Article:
Why the Twins are really that bad

Worst team in baseball in the first week? The Minnesota Twins. They lost 99 games in 2011 and they’ve started 2012 as if they’re out to top that.

Take a look at their roster. There hasn’t been anything so bad to come out of the state since the idea that a wrestler could be governor. The Twins are so bad they made Orioles’ fans overconfident.

The Twins have scored only six runs in four games, and they’ve been outscored by an MLB-high 14 runs, but the bigger problem is going to be their pitching. The Twins might have the softest-tossing rotation in MLB, and the most injury-prone.

“We’ve got to score more runs for our pitchers,” manager Ron Gardenhire said, according to startribune.com. Correction: the Twins have to score a lot more runs for those pitchers.

Only four active pitchers make more than the $1.5 million by Glen Perkins (who is the best bargain on the staff). The Twins built their pitching staff like the guy who cruises the neighborhood on trash day, trying to find value in others’ junk.

Carl Pavano, a 36-year-old who has had two decent seasons in a career spent mostly in the trainer’s room or on the operating table, is paid $9 million. Batters hit .294 against him last year, and they’re likely to again.

Pavano has had an injury-free career compared to Francisco Liriano, who has never pitched 200 innings and never mastered the strike zone; he might have less arm problems if he threw less pitches, but that would mean throwing strikes. He’s paid $5.5 million.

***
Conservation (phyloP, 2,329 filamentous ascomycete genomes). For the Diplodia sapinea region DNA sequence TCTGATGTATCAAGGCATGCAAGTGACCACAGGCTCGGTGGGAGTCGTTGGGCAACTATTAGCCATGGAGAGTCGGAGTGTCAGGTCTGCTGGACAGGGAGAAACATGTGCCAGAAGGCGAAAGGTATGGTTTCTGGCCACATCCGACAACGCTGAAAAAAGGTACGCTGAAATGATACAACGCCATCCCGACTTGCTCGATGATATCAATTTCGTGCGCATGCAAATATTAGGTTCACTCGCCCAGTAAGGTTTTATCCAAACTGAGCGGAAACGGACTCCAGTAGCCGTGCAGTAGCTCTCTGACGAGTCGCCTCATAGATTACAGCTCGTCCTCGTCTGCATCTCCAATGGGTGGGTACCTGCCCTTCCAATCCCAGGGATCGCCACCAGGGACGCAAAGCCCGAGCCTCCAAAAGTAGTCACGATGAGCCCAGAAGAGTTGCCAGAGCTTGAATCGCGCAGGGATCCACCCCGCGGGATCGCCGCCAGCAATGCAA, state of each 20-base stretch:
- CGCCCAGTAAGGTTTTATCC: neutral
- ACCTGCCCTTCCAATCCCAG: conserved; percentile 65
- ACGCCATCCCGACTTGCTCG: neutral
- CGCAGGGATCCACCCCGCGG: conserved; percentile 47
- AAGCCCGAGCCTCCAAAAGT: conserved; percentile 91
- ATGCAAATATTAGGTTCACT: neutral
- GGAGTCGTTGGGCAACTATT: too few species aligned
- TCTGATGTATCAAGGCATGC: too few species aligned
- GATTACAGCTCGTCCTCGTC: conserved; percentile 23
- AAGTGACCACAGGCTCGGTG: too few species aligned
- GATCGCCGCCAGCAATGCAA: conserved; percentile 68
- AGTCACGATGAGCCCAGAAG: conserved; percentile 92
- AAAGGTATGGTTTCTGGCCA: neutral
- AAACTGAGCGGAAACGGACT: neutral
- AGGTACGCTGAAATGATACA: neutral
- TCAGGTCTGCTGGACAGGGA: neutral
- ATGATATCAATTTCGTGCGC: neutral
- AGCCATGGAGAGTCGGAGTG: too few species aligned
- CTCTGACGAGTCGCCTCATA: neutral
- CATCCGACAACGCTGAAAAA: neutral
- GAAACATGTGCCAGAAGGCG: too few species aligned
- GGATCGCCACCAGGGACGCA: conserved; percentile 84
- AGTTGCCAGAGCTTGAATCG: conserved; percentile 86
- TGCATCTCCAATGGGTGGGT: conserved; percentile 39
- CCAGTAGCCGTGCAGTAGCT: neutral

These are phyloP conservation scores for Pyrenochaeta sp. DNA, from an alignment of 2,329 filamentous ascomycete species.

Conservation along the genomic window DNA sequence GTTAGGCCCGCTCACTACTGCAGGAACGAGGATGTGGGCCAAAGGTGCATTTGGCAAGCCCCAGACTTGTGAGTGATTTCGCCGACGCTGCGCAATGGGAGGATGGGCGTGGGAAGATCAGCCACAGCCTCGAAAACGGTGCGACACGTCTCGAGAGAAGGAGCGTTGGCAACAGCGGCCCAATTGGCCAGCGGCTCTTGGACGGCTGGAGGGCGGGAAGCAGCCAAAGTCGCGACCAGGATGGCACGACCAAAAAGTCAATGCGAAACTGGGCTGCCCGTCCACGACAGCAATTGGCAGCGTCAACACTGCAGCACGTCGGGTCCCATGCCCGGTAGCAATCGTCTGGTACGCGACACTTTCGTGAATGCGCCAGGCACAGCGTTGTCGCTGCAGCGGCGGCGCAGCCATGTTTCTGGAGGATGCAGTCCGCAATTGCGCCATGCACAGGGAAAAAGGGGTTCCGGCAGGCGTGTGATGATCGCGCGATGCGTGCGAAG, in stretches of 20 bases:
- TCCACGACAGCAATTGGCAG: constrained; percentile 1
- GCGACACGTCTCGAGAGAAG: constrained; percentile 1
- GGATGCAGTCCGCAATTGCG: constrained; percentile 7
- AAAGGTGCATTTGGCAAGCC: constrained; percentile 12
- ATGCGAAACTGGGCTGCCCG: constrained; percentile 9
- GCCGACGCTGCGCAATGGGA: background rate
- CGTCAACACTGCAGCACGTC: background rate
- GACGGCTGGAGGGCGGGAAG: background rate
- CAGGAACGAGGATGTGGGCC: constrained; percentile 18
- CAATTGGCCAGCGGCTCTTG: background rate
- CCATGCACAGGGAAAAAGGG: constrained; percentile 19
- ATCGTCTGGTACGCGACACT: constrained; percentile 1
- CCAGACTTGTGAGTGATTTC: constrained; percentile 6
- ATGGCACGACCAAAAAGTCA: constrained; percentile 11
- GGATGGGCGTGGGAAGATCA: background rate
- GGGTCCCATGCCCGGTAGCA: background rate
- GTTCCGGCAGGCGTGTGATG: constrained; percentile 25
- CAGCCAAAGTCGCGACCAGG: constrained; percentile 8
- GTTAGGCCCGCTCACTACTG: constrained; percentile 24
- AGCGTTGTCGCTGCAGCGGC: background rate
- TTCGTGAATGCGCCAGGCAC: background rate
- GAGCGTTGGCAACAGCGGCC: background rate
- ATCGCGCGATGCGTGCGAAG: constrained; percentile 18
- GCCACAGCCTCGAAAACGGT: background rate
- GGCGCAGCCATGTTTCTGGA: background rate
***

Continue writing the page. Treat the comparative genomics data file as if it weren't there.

Nick Blackburn does what Liriano doesn’t, which isn’t always a good thing. He’s given up 865 hits in 726 innings and has a career .299 batting average against. The Twins are paying him $4.75 million; they’d have received more value in return if they’d spread it around the Mall of America with the intent of spreading good cheer. (If you took Liriano’s stuff and Blackburn’s control, you might have one good pitcher).

Matt Capps is the closer, which should leave him pretty idle. Good thing, because he blew nine of 24 saves last year; for that the Twins are paying him $4.5 million.

Scott Baker is the Twins’ best pitcher, but he made only four starts after the All-Star break in 2011, and he starts 2012 on the DL with an elbow injury, which has been a recurring problem in his career. He gets $6.5 million, and it might just be enough to keep the Twins from 100 losses if he can make 20 starts.

The Twins have never started a season, since moving to Minnesota, by losing more than their first four games. They’ll get a chance to do that Wednesday. But here’s what passes for hope: two of the Twins’ worst starts — losing four straight in 1981 (41-68) and seven of eight in 1994 (53-60) — came during strike years. A work stoppage is about all Twins fans have to root for because a win stoppage has apparently begun.

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4 Responses to Why the Twins are really that bad

  1. Phil says:

    Only reference you left out was the I-35w bridge collapse

  2. Jeff Wilen says:

    just think, one day a wrestler might become President. Might even happen in our lifetime.

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